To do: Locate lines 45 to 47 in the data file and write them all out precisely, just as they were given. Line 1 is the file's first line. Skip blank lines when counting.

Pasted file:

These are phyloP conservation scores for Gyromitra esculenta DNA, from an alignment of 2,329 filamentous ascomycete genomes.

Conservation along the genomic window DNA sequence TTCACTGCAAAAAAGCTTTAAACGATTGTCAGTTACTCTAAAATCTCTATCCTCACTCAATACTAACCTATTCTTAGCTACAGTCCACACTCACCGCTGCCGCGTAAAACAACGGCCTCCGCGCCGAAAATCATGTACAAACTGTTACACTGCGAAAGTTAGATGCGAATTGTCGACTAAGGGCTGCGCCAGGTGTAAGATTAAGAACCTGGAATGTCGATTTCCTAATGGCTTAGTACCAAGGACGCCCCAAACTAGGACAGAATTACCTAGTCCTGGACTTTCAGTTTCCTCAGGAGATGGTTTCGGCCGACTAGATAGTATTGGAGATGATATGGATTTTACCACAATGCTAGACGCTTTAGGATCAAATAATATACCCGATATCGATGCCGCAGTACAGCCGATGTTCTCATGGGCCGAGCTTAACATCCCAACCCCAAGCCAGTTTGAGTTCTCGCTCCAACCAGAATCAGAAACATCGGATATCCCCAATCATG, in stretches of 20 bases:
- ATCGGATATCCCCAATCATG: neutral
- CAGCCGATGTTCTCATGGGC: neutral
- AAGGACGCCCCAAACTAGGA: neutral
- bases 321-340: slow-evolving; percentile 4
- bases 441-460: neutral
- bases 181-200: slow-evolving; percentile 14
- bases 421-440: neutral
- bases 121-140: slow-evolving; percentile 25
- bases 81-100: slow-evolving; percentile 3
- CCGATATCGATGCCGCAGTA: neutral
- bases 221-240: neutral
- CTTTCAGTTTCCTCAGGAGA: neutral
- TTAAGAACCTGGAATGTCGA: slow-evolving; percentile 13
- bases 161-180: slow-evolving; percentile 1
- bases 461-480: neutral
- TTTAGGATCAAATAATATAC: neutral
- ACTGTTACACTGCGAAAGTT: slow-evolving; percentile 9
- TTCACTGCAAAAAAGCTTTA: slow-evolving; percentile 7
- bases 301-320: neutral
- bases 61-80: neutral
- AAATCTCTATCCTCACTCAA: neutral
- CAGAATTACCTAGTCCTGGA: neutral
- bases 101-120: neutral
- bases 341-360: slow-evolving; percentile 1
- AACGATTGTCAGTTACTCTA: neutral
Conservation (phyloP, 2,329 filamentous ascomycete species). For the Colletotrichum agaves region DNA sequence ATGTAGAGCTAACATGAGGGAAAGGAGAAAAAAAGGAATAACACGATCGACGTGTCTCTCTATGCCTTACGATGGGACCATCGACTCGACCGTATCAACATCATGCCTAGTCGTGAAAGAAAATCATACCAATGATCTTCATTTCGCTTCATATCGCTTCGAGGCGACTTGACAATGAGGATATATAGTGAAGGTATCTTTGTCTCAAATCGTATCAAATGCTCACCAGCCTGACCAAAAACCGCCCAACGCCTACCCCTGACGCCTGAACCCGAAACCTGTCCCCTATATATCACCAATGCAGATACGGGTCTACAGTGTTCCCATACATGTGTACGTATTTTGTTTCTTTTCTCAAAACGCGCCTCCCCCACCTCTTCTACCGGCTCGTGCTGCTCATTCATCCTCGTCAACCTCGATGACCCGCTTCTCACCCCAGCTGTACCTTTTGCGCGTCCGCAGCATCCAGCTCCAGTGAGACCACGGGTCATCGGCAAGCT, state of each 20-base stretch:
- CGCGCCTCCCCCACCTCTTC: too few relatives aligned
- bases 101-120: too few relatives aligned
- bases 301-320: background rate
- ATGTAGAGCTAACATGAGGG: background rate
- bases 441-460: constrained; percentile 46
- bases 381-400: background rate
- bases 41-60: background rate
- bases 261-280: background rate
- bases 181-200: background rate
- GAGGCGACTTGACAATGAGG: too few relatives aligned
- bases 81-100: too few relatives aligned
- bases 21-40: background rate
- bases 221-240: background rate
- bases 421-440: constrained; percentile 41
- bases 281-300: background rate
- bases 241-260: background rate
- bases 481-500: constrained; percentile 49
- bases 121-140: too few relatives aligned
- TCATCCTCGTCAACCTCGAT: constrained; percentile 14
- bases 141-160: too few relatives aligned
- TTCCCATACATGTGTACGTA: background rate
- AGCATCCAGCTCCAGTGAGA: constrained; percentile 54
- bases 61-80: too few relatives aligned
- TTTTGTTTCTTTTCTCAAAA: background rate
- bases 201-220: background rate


- bases 481-500: constrained; percentile 49
- bases 121-140: too few relatives aligned
- TCATCCTCGTCAACCTCGAT: constrained; percentile 14